...around the Downtown area. Start outside the grand Beaux Arts style Biltmore Hotel where the Academy of Motion Picture Arts and Scientists created the Academy Awards. A few blocks south, the beautiful neo-French Renaissance, Orpheum Theatre at 842 South Broadway is one of the city's few remaining 1920s working movie houses. Stay on Broadway for a quick peak inside the atrium of the Bradbury Building (at number 304), the Victorian office block featured in the film Blade Runner. Just west is Frank Gehry's huge new Concert Hall and to the north, the city's imposing new cathedral. Further north is El Pueblo de Los Angeles, the site of the 18th-century Mexican settlement where the city began, home to the LA's oldest church La Placita, at Paseo de la Plaza. North again, Chinatown is lately another symbol of Downtown's revival, its Chung King Road now undergoing colonisation by young artists.
LUNCH ON THE RUN
The Farmer's Market at 6333 West 3rd Street is an antidote to the dine-and-be-discovered mentality of many of LA's lunch spots. Dine al fresco at one of its 100-plus food stands, alongside old Mexican couples and aspiring screenwriters. Tusquellas, near Gate One, is a fish and oyster stall selling California salads (avocado and shrimp) for $10 (£6.25).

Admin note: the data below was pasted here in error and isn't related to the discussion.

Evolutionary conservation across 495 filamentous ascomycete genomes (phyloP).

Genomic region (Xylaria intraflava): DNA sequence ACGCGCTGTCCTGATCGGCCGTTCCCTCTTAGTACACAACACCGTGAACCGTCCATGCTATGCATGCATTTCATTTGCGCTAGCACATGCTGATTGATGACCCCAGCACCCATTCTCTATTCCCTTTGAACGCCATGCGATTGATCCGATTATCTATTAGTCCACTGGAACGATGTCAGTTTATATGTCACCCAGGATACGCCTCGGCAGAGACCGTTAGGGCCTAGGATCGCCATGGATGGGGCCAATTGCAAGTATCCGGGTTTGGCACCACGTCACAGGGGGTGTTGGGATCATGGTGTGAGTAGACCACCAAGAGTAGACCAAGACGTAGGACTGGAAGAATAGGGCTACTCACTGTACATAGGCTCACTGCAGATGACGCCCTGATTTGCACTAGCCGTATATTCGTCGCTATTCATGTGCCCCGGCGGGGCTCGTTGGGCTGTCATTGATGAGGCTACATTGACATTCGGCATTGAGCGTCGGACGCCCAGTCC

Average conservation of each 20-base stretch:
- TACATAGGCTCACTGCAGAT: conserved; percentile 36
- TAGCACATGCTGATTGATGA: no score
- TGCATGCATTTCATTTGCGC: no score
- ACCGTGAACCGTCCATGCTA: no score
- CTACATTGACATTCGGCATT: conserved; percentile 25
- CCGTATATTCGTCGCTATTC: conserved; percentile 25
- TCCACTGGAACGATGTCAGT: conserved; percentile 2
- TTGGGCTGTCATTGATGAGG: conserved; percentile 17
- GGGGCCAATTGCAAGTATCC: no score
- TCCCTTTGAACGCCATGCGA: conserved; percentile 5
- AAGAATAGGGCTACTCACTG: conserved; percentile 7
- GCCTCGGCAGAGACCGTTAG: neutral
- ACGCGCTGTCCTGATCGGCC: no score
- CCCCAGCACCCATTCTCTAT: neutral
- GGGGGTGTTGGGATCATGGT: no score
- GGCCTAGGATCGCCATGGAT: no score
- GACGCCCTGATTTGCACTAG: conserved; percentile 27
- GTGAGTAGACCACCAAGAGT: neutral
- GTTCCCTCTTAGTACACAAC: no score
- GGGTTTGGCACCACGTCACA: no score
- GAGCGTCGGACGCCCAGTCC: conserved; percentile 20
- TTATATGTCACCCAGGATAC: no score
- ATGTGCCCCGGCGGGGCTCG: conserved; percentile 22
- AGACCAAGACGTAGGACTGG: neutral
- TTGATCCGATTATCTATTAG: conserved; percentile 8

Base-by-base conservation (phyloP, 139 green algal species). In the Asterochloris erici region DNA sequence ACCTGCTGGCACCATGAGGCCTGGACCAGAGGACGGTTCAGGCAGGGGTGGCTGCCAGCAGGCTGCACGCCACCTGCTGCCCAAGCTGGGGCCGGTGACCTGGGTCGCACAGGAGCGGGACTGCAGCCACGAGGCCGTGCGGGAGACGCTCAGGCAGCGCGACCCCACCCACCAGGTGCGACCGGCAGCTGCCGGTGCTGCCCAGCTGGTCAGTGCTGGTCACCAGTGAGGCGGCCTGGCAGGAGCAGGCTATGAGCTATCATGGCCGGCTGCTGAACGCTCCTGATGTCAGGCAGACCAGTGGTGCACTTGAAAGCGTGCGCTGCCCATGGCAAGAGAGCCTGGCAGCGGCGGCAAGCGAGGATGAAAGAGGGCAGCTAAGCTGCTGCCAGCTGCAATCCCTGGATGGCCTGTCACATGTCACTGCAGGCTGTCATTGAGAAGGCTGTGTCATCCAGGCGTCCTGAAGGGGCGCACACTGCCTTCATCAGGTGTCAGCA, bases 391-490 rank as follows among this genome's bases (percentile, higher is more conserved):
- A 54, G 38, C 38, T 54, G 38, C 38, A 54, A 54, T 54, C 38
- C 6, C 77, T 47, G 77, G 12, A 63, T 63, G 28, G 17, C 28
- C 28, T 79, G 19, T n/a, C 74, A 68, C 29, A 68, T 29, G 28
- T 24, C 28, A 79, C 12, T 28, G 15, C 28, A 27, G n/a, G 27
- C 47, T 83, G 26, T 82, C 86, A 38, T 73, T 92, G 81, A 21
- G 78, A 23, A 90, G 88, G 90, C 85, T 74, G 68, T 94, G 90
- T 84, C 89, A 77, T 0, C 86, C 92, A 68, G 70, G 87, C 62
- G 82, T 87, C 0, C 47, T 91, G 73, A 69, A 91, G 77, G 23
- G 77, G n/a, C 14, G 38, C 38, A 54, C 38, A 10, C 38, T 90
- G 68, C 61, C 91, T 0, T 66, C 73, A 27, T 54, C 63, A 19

With views as fine inside as they are out, the Getty Museum (001 310 440 7300, www.getty.edu) is a must-see. Its hilltop location offers one of the best views across LA's extended sprawl. Inside, the late oil magnate and billionaire John Paul Getty's collection is a who's who of 19th-century European painting and decorative arts, alongside a selection of photography. Open Sunday, Tuesday-Thursday 10am-6pm and Friday-Saturday 10am-9pm. Closed Monday. Entry is free but the car park costs $5 (£3).
Forget Sunset strip, the rooftop bar at the new Standard Hotel (001 213 892 8080, www.standardhotel.com) at 550 South Flower Street in Downtown LA surpasses that of its fashionable forebear in Hollywood. Try not to gawp at the futuristic backdrop (a chrome and glass forest of skyscrapers) and make straight for one of the bar's coveted red plastic pods. Each pod contains a waterbed so avoid sloppy martini glass cocktails when you order from your pert waitress-cum-MAW (local slang for "model, actress, whatever").
DINING WITH THE LOCALS
Spent too much on cocktails? Barney's Beanery, at 8447 Santa Monica Boulevard (001 323 654 2287, www.barneysbeanery.com) has been serving basic American food to everyone from parking attendants to movie stars since it opened in 1920, and was a one-time favourite of Marilyn Monroe. $7.25 (£4.50) buys you a sourdough bowl of what is said to be the best chilli in town.
SUNDAY MORNING: GO TO CHURCH